Suspected Frac Water Dump Under Investigation in Greene
Washington PA Observer Reporter
13 October 2014
by Tara Kinsell, Staff Writer
WAYNESBURG – An investigation was launched into the dumping of
3,000 to 4,000 gallons of suspected hydraulic fracturing water
into Waynesburg Borough’s sewer system between 8 and 9 a.m. Sept.
When personnel at the Waynesburg Sewage Treatment Plant in
Meadowlark Park noticed a spike in the flow coming through the
system, borough officials were contacted.
Assistant Waynesburg Borough Manager Bryan Cumberledge, who ran a
report of the flow meters to determine where the surge may have
originated, said Sam McCullough, manager of the sewage treatment
plant, saw a milky substance entering the plant following the
spike. Its quantity, color and familiar odor struck a chord with
McCullough as the plant previously accepted gas well water for
treatment for more than a year, Cumberledge said.
As a result of his analysis of the flow meters, Cumberledge was
able to narrow the origin of the dumping to two of the seven zones
that comprise the borough’s sewer system, but one of those two
zones encompasses a majority of the borough’s north side and parts
of the east and south sides, thus making it more difficult for him
to find the specific point where it took place.
Cumberledge said since the spike in the system occurred during
daylight hours, he has been inspecting manhole covers where
someone might be able to go unnoticed.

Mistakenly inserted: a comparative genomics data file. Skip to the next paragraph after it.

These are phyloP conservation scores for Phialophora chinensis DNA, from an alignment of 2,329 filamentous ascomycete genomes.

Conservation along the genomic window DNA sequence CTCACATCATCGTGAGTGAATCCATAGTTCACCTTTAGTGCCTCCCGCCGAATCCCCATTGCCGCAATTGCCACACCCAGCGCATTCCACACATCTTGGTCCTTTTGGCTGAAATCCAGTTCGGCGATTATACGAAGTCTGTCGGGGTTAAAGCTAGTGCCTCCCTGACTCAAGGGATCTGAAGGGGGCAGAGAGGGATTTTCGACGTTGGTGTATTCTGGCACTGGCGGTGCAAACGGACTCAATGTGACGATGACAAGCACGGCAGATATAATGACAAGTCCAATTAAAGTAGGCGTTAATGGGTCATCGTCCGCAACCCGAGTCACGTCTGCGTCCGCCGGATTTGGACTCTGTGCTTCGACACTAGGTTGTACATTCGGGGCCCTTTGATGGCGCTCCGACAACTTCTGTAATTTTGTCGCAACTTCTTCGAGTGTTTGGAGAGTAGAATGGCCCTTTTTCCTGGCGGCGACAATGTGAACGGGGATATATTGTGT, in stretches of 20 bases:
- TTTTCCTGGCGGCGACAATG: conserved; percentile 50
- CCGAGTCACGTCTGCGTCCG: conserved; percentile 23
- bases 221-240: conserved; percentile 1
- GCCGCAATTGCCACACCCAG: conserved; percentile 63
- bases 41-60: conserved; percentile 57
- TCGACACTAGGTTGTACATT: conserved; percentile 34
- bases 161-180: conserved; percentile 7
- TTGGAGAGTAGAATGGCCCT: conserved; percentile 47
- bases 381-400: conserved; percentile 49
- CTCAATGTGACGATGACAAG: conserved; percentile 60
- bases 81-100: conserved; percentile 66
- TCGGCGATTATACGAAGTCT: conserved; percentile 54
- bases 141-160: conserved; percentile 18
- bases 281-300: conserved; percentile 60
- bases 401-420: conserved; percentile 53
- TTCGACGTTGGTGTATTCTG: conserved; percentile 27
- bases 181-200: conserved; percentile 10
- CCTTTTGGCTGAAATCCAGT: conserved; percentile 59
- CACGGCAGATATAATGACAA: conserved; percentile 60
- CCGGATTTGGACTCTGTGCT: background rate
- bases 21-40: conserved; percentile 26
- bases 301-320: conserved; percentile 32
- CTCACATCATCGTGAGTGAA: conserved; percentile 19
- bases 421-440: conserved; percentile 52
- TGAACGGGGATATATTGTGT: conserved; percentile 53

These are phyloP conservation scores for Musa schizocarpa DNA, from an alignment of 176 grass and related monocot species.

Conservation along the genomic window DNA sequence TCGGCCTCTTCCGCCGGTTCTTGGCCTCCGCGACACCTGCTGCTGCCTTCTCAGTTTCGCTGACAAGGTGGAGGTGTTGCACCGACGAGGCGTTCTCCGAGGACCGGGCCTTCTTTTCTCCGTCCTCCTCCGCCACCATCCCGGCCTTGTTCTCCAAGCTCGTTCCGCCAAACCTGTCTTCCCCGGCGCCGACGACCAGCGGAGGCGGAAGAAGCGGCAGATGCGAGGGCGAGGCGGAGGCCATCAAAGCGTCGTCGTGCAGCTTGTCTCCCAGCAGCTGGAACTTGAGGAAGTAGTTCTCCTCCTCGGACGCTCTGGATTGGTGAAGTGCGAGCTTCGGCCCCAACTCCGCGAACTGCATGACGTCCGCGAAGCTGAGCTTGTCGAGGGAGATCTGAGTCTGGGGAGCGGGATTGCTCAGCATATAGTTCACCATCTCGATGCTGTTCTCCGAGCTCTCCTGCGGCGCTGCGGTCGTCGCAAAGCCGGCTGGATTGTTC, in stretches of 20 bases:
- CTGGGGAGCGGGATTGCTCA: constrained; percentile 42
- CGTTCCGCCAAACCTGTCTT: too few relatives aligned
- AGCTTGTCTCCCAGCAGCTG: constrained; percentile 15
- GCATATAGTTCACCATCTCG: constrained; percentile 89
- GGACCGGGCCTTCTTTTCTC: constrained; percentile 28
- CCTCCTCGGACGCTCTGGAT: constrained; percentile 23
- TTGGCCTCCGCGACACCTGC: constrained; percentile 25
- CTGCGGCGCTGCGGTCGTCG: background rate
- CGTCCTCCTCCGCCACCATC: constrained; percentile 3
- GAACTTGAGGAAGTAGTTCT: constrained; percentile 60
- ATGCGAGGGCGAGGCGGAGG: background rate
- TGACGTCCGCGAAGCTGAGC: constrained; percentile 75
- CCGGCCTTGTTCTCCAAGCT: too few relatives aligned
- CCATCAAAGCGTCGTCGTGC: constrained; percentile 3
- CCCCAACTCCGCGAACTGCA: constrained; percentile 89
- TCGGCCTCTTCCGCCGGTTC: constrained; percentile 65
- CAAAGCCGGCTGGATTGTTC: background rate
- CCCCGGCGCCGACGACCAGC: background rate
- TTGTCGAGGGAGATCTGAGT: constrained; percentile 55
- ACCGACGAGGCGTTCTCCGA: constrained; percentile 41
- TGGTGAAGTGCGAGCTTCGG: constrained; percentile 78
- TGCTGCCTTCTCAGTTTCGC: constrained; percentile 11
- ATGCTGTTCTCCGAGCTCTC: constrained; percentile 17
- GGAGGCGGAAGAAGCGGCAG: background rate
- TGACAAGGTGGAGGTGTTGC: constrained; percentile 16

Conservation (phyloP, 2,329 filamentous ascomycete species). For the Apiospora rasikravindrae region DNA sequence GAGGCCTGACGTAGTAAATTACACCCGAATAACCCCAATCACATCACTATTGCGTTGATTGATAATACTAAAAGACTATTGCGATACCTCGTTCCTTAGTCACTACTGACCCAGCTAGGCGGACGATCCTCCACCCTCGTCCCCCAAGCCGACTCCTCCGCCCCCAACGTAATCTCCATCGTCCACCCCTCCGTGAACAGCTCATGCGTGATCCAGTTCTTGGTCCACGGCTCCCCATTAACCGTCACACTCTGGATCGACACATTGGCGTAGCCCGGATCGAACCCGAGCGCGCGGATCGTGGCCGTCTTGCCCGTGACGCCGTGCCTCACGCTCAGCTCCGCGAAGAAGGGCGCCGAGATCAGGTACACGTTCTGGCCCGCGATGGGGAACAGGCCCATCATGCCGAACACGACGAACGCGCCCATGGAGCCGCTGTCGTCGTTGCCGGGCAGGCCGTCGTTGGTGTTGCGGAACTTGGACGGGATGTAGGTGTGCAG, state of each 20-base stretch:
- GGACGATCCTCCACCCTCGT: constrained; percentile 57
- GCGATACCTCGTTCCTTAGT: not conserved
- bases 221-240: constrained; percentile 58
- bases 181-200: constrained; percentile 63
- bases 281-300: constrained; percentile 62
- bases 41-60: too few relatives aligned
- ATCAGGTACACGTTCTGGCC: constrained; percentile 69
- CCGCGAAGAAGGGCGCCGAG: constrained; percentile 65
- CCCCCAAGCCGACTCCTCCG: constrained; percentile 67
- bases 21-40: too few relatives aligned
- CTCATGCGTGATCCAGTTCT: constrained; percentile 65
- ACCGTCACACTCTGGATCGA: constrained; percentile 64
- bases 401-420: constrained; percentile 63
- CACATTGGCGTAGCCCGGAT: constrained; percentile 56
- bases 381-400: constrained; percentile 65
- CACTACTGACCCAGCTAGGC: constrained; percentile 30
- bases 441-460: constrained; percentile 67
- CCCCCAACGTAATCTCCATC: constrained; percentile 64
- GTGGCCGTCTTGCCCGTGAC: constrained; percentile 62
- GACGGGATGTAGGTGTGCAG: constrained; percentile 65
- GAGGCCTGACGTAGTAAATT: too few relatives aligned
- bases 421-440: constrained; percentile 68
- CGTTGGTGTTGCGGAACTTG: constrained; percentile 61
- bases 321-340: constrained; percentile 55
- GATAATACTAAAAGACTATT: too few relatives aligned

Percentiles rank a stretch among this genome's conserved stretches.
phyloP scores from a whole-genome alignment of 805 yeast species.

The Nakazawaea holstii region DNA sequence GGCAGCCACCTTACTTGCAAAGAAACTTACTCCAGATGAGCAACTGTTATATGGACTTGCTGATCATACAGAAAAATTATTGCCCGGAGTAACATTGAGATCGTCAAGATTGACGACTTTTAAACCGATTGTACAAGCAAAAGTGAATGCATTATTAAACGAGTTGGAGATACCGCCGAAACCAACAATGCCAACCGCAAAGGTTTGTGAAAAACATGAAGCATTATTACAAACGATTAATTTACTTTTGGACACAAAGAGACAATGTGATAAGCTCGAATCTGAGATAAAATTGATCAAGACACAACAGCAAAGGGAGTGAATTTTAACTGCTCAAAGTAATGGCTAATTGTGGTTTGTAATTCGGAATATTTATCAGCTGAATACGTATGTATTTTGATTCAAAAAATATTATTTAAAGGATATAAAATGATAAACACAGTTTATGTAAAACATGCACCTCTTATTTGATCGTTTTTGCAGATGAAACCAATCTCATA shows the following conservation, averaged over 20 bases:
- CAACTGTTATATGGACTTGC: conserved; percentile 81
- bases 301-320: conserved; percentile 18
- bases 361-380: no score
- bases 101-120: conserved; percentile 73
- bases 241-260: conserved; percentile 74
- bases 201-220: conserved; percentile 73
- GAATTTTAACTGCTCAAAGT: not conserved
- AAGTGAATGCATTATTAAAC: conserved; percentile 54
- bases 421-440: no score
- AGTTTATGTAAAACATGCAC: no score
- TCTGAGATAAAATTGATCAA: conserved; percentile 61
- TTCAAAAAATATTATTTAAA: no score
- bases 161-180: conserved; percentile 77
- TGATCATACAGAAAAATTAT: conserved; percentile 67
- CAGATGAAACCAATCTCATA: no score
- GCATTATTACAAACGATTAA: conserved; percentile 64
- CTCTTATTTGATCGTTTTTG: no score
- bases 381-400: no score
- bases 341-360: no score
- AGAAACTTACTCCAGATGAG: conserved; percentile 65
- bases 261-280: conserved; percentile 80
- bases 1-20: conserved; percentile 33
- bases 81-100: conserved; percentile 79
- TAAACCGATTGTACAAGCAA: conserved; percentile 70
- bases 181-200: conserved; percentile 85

John Poister, a spokesman with the state Department of
Environmental Protection, said his agency was not aware of the
incident but it would be sending someone from clean water
enforcement to look into the situation. Poister said the plant was
not obligated to alert the DEP if this did not create a problem
with the plant’s equipment, impacted its operations, was too much
to process, etc.
“We are going to send an inspector down,” he said. “We are
concerned by the fact that someone was able to dump this amount
into the system unnoticed.”
Cumberledge said there are not many spots in the system that are
hidden from view. “Something like this would likely raise some
type of suspicion,” he said. He also is considering that a
building large enough for a truck to pull into might have a drain
that was used to tap into the sewer system.
Poister said that is not out of the question.
“Two years ago, we prosecuted a lawn-service company that was
dumping unused fertilizer down a drain in a garage that went into
the storm system,” he said. In that case, roughly 1,000 gallons of
fertilizer went from the storm drain into a tributary of Thompson
Run in Monroeville. “Obviously, we don’t want it (industrial
waste) going into the waterways.”
Waynesburg Borough police Chief Rob Toth told his officers to be
aware of suspicious activity around manholes and other access
points for the sewer system. “If it happens again, hopefully we
will be there to catch the person responsible,” he said.
In 2009, the borough quit accepting gas well water when the DEP
ordered all treatment plants to drastically reduce the amount of
wastewater being accepted for treatment following contamination
found in the Monongahela River.
New treatment requirements initiated at that time made it too
costly for the Waynesburg plant to accept the water.
Beginning in 2011, the DEP requested municipal authorities and
originators of wastewater from the drilling side not use sewage
treatment plants. “No matter how good the Waynesburg plant, or any
plant is, they are just not equipped to handle and treat frack
water,” Poister said.
Poister also said if this turns out to be hydraulic fracturing
water, the responsible party could face criminal charges.